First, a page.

A friend in Los Angeles who had worked in Egypt cautioned me not to leave the USA without a roundtrip air ticket. Therefore, this became part of my agreement.
Two weeks later, I was off to Egypt on Egypt Air’s long flight from Los Angeles, New York, Paris to Cairo. I arrived mid-afternoon and after going through the usual entry to a foreign country procedure found my luggage and met my driver who was holding a sign with my name as I came out of the baggage claim area. All was placed in my newly assigned Mercedes Benz automobile and off we drove to Cairo. About half way into the city the car sputtered then stopped dead. What was wrong? The driver said he had run out of gas. Now, if you were about to meet your new boss and drive him into Cairo to his new apartment and job, wouldn’t you make sure the automobile had gas? Yes you would. But no, this idiot had not done so. If I had only had a crystal ball and could have looked into the future at that moment I would have told the driver to turn around after getting gas and return to the airport so I could fly back to the United States.
Well, the driver flagged down an on-coming car, which stopped and had a hose that transferred gas from that car into ours so we could continue into Cairo. My new “home” was a suite located on the top floor of the finest hotel in Cairo. The driver and butler moved me in, unpacked my personal items and following a snack for dinner, fell into bed for a long night’s sleep after the long flight.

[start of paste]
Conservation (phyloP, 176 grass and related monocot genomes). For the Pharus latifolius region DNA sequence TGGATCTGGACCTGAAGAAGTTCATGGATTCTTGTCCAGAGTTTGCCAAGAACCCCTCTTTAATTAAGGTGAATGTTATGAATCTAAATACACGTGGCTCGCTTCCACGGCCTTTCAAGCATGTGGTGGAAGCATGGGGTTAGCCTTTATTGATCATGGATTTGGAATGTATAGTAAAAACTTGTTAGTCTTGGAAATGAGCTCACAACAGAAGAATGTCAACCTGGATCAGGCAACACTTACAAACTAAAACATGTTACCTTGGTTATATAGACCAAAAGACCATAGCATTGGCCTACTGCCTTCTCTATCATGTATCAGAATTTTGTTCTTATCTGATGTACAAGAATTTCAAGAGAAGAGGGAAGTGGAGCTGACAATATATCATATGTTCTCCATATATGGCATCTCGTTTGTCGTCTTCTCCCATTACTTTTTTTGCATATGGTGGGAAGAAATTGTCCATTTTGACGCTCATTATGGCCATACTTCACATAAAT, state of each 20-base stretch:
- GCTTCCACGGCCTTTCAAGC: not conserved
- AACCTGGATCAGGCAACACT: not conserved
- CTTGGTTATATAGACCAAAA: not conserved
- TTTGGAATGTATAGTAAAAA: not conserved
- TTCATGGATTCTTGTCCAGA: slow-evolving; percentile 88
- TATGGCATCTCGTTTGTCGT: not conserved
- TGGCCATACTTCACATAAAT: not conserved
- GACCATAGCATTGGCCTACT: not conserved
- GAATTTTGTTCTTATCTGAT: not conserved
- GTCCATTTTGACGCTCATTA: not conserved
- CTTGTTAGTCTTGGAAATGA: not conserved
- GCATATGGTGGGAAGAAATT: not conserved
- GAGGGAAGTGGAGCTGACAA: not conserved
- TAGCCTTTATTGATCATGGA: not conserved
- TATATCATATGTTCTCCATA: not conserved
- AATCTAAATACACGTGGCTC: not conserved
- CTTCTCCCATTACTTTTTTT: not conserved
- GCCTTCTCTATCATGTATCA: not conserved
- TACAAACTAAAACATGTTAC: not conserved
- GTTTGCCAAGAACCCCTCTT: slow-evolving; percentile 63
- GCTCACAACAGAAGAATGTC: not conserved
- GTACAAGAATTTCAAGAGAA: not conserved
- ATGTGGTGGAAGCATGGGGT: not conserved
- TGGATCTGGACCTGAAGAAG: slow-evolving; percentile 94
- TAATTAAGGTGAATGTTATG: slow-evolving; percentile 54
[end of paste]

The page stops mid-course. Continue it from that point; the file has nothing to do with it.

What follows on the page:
The next morning I was driven to the offices of my employer and introduced to the various staff members. They all seemed very nice with most being able to speak good English. My employer gave me the ground rules of the Nile operation and told me what he wanted me to accomplish as general manager. He wanted his cruise operation to be as close to a cruise operation that operated from the United States as possible. He wanted the onboard amenities, food and entertainment to be as good as any of the cruise ships operating from America. Wow, what an assignment!
The first thing I had to do was acquaint myself with those who ran the onboard operations of the three river cruisers. The next day I flew south to Luxor and boarded the first vessel. All three were identical. They were quite new, could accommodate 142 passengers in standard staterooms and suites, and had a beautiful dining room, lounge and library. On the top deck were a generous selection of lounge chairs, swimming pool and Jacuzzi. I thought this a good start.
I spent the next three weeks moving from one boat to another evaluating the service, food and entertainment. First, the food. I quickly discovered that although the boats were air conditioned for the passengers, the galleys were not. After two or three days, 70 percent of the passengers would come down with some form of food poisoning. This was occurring on all three boats. The food supplies were being flown in from Cairo to Luxor, loaded on the boats and placed in the refrigerators. With no galley air conditioning the food would begin to spoil sitting in the open galleys, dining areas and on deck.